More evidence that the anti-marriage crowd has given up, discriminatory amendment activity notwithstanding: Right wing Town Hall contributor Michael Medved tells us that Elton John Solves Gay Marriage Controversy.
Sir Elton managed to annoy many with these remarks last week at a New York fundraiser:
“We’re not married,” he told the press, “Let’s get that straight. We have a civil partnership…I don’t want to be married! I’m very happy with a civil partnership. The word ‘marriage,’ I think, puts a lot of people off. You get the same equal rights that we do when we have a civil partnership. Heterosexual people get married. We can have civil partnerships.”
But look what happens when someone suggests that separate might actually be equal – a major cheerleader for inequality seizes on it as a shining example of reasonableness, and ends up making the argument that gay and lesbian couples should have exactly the same state and federal rights that heterosexuals in civil marriages enjoy. I think that’s quite an advance. Thus spake Medved:
If more people on all sides of this issue embraced the simple, irrefutable logic of this clear-thinking superstar, a vastly divisive, unnecessary controversy could reach a successful and amicable solution.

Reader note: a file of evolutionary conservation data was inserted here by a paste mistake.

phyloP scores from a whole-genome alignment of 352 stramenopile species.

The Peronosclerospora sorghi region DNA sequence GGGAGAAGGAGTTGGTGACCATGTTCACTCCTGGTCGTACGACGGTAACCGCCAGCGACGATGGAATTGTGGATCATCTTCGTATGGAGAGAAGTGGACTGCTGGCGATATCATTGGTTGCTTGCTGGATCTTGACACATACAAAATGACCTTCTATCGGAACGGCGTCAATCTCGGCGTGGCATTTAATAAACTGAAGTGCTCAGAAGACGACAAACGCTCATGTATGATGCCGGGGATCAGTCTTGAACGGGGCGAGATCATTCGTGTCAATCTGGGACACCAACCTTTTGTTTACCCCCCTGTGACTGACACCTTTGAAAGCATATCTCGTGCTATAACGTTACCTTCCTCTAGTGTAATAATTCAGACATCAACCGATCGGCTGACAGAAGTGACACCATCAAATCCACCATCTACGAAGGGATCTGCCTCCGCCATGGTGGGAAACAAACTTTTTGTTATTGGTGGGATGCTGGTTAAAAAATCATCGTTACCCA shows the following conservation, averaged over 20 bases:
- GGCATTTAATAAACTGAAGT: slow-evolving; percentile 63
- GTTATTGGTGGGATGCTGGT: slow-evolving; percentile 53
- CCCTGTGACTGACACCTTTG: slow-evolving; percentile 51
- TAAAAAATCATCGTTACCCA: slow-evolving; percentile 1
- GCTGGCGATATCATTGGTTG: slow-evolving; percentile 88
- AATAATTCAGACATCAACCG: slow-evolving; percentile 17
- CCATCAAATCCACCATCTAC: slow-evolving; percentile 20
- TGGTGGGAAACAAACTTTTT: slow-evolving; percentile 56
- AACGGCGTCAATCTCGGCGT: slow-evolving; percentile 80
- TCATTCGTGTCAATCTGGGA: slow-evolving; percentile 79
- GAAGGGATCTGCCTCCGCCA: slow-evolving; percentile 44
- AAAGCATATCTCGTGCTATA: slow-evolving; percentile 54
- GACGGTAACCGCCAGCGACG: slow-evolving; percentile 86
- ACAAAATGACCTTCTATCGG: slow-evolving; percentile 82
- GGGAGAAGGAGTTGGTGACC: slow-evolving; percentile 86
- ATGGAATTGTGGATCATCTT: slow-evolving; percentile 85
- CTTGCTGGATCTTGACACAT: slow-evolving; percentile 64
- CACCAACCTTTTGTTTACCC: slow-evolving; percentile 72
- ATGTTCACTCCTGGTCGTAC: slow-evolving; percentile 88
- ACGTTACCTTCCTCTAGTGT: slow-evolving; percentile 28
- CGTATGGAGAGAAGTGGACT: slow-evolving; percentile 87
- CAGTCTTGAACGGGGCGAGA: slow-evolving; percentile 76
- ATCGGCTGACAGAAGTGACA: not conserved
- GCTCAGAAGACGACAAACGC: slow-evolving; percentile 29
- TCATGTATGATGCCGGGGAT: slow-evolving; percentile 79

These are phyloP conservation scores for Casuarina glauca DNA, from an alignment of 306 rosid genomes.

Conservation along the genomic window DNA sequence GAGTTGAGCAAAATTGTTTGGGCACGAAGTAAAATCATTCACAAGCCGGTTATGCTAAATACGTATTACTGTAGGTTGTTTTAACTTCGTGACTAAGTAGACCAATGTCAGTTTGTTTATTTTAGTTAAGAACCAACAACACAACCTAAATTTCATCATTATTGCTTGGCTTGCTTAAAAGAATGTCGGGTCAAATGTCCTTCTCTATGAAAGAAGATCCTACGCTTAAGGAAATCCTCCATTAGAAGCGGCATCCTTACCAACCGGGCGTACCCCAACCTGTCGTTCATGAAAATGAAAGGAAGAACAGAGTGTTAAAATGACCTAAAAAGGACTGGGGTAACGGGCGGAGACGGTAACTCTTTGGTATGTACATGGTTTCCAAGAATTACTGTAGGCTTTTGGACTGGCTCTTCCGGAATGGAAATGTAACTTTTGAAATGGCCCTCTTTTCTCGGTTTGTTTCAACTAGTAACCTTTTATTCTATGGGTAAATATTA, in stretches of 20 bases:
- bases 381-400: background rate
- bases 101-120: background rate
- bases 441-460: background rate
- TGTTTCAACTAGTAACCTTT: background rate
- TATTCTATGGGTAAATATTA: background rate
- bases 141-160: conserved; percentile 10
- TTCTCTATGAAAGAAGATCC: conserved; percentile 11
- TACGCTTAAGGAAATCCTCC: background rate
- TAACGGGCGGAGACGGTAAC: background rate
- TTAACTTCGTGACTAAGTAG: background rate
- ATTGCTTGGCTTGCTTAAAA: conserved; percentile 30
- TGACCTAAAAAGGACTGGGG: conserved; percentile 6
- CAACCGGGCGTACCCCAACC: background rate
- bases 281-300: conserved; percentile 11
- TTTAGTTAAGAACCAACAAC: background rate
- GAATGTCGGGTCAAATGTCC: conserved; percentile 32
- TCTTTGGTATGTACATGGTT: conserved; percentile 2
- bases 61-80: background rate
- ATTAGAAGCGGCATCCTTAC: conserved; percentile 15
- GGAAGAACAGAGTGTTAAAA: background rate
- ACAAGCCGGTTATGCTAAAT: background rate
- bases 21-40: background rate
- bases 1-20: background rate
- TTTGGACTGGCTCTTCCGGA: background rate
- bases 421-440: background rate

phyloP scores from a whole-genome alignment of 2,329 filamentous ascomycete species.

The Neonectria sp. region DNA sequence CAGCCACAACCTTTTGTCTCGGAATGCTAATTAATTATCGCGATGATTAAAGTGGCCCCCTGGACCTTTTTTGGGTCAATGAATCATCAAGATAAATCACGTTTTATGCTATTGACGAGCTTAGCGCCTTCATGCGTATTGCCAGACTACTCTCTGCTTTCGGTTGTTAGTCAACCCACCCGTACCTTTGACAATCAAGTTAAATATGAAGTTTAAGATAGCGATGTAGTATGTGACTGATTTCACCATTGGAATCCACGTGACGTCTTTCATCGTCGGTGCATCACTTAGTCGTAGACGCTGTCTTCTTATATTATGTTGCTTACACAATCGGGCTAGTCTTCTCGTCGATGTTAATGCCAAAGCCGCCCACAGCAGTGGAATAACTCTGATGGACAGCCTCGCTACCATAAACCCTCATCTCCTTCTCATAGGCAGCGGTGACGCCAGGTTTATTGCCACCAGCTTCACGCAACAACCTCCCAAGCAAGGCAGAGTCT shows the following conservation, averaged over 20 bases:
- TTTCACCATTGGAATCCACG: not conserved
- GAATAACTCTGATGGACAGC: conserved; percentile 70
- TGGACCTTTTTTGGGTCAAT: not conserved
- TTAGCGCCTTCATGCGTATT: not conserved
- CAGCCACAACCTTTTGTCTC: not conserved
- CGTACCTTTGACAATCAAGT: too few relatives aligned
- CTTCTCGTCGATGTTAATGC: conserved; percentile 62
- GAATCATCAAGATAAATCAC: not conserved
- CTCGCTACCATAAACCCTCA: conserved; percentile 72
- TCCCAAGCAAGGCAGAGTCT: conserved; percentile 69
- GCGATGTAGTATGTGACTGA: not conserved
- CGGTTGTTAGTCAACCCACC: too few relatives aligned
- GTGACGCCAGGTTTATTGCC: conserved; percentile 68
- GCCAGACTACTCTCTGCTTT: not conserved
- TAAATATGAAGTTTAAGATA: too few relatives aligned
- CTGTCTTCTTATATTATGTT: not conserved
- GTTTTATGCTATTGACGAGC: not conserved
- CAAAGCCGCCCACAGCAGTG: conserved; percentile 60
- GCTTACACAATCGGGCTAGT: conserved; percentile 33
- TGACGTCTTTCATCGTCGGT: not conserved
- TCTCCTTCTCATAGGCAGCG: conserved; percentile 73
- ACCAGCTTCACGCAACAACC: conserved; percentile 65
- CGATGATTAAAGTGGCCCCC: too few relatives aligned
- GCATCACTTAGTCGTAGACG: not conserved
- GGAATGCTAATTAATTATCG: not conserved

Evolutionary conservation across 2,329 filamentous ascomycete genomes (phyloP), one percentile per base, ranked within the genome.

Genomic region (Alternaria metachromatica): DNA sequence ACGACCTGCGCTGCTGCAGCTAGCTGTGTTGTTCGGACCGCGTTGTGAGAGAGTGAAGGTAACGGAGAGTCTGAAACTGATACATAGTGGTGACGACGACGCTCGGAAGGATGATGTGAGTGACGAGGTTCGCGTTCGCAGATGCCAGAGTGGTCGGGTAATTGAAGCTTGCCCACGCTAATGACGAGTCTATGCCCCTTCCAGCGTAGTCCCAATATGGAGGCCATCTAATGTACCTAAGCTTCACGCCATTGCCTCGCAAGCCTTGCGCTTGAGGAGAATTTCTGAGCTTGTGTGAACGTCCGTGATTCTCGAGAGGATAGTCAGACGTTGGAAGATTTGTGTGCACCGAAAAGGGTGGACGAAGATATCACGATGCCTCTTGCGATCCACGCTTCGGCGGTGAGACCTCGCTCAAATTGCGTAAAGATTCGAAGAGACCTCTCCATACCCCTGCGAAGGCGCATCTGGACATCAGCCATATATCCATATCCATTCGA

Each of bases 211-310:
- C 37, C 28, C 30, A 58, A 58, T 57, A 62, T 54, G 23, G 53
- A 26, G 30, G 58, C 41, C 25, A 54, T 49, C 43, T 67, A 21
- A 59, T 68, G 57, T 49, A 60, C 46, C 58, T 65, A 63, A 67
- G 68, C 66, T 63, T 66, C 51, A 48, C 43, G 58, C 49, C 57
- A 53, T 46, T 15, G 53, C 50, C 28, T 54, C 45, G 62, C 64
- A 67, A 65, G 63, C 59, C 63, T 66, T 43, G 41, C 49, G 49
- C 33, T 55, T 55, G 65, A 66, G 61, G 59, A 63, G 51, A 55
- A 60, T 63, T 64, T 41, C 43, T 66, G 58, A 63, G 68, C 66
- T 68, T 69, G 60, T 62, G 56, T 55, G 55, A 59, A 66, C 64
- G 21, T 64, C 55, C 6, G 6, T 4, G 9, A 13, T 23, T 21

Well, then. I’m sure Mr. Medved is available to explain to anyone who opposes full civil equality for same sex couples why that position contributes to a vastly divisive, unnecessary controversy.
Just to be clear: Separate is not, and by definition cannot be, equal. We got a ping on this post, quoted as a counterpoint to Elton:
Isn’t the codification of a separate, parallel institution for some couples in itself a powerful signal to think of those couples and that institution as something unequal? And that inequality in turn reinscribes the idea that gay people themselves are unequal.
Yes. I absolutely stand by those words. That’s exactly what the anti-marriage zealots say when pressed to explain what they’re so hysterical about: What they can’t abide is the idea that our love, our worthiness as spouses, our families, are “the equivalent” of heterosexual marriage. At its heart, the problem is that they can’t let go of the idea that the way they were made is better than the way we were made. And that’s why this is a civil rights struggle.
Why is Medved’s concession so significant? Because it makes clear that the only anti-marriage argument left with any traction at all is this “separate but equal” one. With some regional exceptions, there is no longer adequate support for a movement to deny same sex couples the rights of marriage, and the anti-marriage movement has been backed into a defensive posture of “but you have everything but the name!” This is a step-wise process. It won’t be clear to some people that it’s insufferably silly and redundant to have two parallel institutions for exactly the same thing* until they see it. That’s ok. What matters more is that they have the opportunity to see it. The end result is just as inevitable.
*The exception will be those unfortunate people who reduce the meaning of marriage to a vulgarity, i.e., merely a specific genital act. They have our sympathy.
Photo credit: Wockner